Inside, the cabin design is among the most sophisticated of any SUV or CUV, featuring high-quality surfaces, textures and materials. There is lots of nicely tailored twin-needle stitching all about, and satin-finish aluminum trim is used extensively in place of traditional wood trim for a sportier look. That said, the interior could use a few splashes of Alcantara on the A-pillars, doors and headliner to complete the luxurious ambiance.
The seats are comfortable and highly supportive, but not the best in the segment. Plus the vehicle’s high ground clearance makes entering and exiting more difficult than lower-slung competitors.
The center console is mounted higher than before, positioning the controls closer to the driver. The human-machine interface is intuitive and the number of tiny buttons and inscrutable dials that have plagued previous Land Rover and Ranger Rover interiors has evolved into a clean and simple design.
Two powertrains are available, a 3.0L supercharged 340-hp V-6 that makes 332 lb.-ft. (450 Nm) of torque and a 5.0L supercharged 510-hp V-8 that makes 461 lb.-ft. (625 Nm) of torque. Both are mated to a new8-speed transmission.
The V-6-powered version starts at $63,495 and delivers 17/23 mpg (13.8-10 L/100 km) city/highway. The V-8 has a base price of $79,995 and is rated at 14/19 mpg (16.8-12.4 L/100 km). The top-of-the line Autobiography V-8 version begins at $93,295.
A diesel hybrid-electric powertrain is available in Europe, but engineers say it is unlikely to be offered in the U.S. in the near future because it does not use a selective catalytic reduction system necessary to meet U.S. emissions standards.
The V-6-does an excellent job motivating the Range Rover Sport, even on the steep, challenging roads in the hills above Menlo Park near San Francisco. But compared with Audi’s benchmark supercharged 3.0L V-6, which has made the Ward’s 10 Best Engines list four years in a row, it comes up short.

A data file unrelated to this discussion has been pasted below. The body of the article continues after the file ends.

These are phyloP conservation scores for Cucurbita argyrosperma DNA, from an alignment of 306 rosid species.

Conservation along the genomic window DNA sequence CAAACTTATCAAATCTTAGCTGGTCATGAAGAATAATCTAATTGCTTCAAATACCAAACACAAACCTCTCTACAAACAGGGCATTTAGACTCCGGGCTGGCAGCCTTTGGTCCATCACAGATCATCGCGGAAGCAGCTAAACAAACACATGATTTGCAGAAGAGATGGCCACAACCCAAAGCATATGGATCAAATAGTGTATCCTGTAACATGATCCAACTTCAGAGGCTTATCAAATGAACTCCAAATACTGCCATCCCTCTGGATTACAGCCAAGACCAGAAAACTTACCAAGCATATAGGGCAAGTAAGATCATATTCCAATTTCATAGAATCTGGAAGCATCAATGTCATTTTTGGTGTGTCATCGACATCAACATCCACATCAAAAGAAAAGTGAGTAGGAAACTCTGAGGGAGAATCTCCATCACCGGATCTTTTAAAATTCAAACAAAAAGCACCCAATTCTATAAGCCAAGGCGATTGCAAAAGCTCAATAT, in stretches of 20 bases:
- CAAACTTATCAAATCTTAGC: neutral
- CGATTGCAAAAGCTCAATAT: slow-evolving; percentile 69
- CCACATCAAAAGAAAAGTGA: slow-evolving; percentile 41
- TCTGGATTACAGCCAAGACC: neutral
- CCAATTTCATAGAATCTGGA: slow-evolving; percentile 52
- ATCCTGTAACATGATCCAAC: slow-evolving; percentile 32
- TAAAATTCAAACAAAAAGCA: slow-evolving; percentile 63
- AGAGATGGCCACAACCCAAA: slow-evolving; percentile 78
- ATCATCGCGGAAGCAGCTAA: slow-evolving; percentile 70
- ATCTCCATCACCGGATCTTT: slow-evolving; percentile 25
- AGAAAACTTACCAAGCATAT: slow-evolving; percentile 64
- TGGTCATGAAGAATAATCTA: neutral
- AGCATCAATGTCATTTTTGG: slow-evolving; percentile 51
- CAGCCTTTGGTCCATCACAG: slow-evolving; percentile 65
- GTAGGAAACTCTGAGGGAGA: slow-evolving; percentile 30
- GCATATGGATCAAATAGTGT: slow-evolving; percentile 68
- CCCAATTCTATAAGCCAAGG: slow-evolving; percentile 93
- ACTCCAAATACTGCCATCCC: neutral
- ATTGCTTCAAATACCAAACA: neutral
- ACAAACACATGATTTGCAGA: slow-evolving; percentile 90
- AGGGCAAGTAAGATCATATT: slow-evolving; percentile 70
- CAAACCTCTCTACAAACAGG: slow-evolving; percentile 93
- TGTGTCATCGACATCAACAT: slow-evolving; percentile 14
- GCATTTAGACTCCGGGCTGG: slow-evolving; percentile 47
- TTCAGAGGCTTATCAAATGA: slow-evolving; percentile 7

The Jaguar Land Rover engine does not deliver torque with the same linear, buttery smoothness as the Audi, and it has a rather generic exhaust note.
However, JLR’s potent V-8 is a decadent delight that turns the truck into a truly sporting machine. With a specific output of 102 hp/L, not bad for a big V-8, it makes a deep, muscle-car rumble at idle that turns into a ferocious, lusty roar as rpms climb.
The Range Rover Sport will not win any awards for fuel-economy, but it still makes a case for being environmentally friendly. Almost 75% of its aluminum is sourced from reclaimed metal, dramatically reducing its overall carbon footprint. As much as 59 lbs. (26.7 kg) of the plastics used are recycled and another 62 lbs. (28 kg) of materials are natural, renewable materials.
In a world where even the most sophisticated CUVs are starting to look like minivans, the Range Rover Sport still is distinctively styled and happy to crawl over boulders, wallow in the mud or traverse the country club pool’s shallow end if necessary.
|Vehicle type||Front-engine, AWD 5-passenger CUV|
|Engine||5.0L Supercharged DOHC DI V-8|
|Torque||461 lb.-ft. (625 Nm)|
|Bore x stroke (mm)||92.5 X 93|
|Wheelbase||115.1 ins. (2923 mm)|
|Overall length||191 ins. (4850 mm)|
|Overall width||78.1 ins. (1983 mm)|
|Overall height||70.1 ins. (1780 cm)|
|Curb weight||5093 lbs. (2310 kg)|
|Fuel economy||14/19 mpg (16.8-12.4 L/100 km)|
|Competition||Porsche Cayenne;X5; Mercedes M-Class|
|Iconic exterior design||No Alcantara inside|
|510-hp V-8||V-6 lacks personality|
|Not a poseur offroad||High step-in height|